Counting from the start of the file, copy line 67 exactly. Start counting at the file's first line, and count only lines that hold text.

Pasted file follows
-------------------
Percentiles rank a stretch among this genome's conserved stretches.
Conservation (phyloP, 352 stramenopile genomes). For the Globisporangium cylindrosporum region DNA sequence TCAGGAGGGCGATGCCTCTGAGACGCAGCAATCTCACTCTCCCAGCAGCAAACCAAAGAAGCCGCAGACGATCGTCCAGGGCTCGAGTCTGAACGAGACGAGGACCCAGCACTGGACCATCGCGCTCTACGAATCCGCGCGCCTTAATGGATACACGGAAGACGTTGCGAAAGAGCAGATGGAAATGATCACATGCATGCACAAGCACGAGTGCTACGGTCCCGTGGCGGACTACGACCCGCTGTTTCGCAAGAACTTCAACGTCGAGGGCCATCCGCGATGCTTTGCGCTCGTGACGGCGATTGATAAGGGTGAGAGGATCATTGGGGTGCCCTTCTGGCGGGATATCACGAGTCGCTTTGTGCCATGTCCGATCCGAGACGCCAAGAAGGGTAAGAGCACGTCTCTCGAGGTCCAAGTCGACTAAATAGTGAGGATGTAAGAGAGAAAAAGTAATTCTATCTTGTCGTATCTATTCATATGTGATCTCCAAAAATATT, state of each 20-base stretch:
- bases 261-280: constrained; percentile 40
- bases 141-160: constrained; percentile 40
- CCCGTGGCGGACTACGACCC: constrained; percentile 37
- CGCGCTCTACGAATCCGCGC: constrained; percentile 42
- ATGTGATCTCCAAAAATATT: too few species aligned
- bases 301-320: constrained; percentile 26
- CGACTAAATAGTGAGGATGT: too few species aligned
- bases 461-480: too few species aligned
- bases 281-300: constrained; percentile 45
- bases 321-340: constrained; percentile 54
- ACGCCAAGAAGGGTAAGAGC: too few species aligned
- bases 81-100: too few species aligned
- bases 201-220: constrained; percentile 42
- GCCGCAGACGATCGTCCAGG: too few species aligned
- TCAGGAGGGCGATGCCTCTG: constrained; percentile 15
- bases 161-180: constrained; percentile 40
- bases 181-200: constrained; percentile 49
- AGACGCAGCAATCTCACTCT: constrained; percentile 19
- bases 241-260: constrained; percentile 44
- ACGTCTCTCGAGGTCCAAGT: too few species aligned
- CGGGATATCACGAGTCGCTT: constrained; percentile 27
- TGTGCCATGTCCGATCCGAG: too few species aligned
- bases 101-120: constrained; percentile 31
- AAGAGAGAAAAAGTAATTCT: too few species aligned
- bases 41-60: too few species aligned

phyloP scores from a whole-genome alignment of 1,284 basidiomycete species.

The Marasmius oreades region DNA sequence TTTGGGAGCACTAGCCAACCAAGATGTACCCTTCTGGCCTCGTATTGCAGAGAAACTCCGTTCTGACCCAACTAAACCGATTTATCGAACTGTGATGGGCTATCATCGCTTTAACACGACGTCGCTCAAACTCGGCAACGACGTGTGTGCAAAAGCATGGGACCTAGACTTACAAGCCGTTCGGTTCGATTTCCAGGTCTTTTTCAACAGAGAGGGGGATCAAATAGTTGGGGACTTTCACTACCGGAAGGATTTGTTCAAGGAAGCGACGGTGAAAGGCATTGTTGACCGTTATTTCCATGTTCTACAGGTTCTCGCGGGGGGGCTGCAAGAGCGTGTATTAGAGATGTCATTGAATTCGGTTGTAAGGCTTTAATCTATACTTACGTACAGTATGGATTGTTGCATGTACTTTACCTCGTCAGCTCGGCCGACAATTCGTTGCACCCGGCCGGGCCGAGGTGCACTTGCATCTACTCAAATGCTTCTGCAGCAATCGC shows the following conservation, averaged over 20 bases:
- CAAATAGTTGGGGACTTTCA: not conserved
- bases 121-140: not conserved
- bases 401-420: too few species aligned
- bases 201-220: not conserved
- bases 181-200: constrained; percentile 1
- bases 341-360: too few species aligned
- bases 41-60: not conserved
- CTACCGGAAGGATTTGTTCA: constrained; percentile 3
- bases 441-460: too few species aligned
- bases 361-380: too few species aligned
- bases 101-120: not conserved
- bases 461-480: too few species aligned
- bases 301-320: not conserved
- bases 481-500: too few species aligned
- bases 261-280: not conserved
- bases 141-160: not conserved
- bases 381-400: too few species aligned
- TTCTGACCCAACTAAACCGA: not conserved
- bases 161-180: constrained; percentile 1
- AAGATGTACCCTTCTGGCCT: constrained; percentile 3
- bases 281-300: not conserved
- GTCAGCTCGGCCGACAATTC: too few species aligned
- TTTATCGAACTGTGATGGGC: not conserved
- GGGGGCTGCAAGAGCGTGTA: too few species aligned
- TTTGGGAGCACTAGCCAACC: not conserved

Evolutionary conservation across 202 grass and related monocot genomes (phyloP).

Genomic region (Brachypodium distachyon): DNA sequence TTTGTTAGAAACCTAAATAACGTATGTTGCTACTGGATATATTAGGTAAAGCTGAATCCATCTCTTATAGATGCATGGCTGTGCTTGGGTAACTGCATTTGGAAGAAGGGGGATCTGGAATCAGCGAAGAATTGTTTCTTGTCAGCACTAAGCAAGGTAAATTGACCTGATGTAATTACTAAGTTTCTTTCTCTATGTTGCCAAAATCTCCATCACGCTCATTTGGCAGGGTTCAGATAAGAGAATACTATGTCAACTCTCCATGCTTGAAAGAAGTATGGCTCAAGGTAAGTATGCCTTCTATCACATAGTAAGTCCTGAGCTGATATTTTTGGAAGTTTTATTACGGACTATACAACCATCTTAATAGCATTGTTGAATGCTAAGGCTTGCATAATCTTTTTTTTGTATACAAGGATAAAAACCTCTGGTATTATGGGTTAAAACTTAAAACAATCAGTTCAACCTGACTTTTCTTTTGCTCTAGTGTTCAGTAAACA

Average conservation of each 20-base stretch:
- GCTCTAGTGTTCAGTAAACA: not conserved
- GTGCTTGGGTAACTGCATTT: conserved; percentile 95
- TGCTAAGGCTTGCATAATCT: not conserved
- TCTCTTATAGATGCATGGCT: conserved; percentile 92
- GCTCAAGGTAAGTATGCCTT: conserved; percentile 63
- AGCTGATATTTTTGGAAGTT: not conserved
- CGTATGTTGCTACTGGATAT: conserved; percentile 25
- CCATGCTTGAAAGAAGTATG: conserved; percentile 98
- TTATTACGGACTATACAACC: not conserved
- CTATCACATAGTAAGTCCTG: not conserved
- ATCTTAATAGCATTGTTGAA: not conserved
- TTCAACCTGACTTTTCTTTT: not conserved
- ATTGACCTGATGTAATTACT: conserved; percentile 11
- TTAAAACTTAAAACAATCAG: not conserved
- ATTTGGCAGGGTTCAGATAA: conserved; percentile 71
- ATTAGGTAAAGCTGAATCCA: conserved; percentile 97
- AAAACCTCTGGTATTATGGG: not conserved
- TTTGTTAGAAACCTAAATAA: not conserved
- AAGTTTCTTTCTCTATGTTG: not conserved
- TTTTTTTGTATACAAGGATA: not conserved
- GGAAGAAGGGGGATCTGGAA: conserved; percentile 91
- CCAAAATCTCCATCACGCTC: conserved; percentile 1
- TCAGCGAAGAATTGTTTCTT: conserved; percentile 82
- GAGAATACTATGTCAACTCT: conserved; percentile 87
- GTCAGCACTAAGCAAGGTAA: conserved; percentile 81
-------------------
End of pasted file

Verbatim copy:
- CTATCACATAGTAAGTCCTG: not conserved